Inspiring Confidence in Our Female Colleagues


I am often approached about how to recruit and retain women – here’s another insight on that topic.  For all you women out there and the men who want you to succeed, this article from The Atlantic –  The Confidence Gap –  is worth reading.  It’s about gender differences related to confidence, a topic we’ve heard about before, but one I’ve never seen dissected so thoughtfully. It really resonated with me and is validated by conversations I have had with many of my female friends. 
When I first read the article, I found it a bit disheartening because it points out some real challenges for women – some biological, some cultural – that may be hard to overcome.  But the more I’ve thought about it the last couple of days, the more I believe there are things we can do as women to help ourselves, and our female colleagues, succeed.

First, I read a book called Why Good Girls Don’t Get Ahead… But Gutsy Girls Do: Nine Secrets Every Career Woman Must Know by Kate White.  I read it during the few weeks after I quit Andersen Consulting and before I started at Tactica.  I came into that job at the ripe age of 23 with a new philosophy that was embraced at this start-up company.  I constantly asked for more, jumped in, and took risks, and was rewarded greatly for it, sometimes uncomfortably fast.  I pushed for an early promotion to manager, arguably about 6 months too early, and got it.  It was hard, but I learned a ton and it encouraged me to continue taking risks.  I absolutely still have my insecurities and resonated a lot with the article, but I think this book helped me rewire some of my “natural” tendencies.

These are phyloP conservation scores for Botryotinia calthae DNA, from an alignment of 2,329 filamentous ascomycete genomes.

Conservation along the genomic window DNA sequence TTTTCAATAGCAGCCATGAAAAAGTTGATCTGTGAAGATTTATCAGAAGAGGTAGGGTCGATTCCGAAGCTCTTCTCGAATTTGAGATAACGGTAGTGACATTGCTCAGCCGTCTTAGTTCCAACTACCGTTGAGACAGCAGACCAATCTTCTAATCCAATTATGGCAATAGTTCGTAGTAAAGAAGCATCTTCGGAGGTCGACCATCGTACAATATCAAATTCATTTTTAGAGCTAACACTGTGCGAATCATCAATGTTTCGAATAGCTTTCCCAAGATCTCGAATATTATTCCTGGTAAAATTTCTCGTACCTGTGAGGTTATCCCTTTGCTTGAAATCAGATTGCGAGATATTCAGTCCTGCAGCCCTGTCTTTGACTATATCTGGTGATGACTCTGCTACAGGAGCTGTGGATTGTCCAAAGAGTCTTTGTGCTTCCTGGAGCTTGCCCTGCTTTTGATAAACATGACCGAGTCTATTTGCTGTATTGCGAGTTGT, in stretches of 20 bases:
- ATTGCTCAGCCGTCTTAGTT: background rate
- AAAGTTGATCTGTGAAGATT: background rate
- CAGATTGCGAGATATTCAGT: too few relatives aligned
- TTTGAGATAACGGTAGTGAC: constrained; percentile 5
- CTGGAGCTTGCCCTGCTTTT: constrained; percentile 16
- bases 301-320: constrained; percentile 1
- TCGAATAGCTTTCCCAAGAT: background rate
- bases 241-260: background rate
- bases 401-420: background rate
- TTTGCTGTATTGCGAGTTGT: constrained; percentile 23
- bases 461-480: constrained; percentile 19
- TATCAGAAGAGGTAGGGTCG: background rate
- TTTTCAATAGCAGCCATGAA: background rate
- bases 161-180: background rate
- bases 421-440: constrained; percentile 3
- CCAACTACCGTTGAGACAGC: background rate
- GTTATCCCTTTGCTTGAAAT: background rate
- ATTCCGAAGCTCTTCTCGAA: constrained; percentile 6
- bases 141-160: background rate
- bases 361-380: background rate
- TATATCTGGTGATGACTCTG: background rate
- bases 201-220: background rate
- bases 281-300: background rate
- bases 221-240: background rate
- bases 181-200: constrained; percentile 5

Second, I recently watched this video Your Body Language Shapes Who You Are where social psychologist Amy Cuddy shows how “power posing” could have an impact on our success.  I found it compelling when I watched it; I was really surprised by the evidence around how our body language not only changes how others perceive us but literally changes our own body chemistry to provide more confidence.  What really moved me was trying it for myself.  I couldn’t believe that changing the way I sat or stood changed how easy it was for me to ask for a sale or deliver a hard message to a client.  The speaker talks about “fake it ’til you make it” and it is a practical piece of advice that complements the Atlantic article.

As for how to help our female colleagues, I think an awareness of these challenges is really helpful.  Two stories really struck me in the article – the one about the male and female colleagues in contrast to each other and the quote about the male manager being afraid to bring this up for fear of gender bias.  I know it is hard, but women deserve to have someone not only talk with them openly about these types of challenges, but also support them in experimenting with behaviors that may drive more confidence.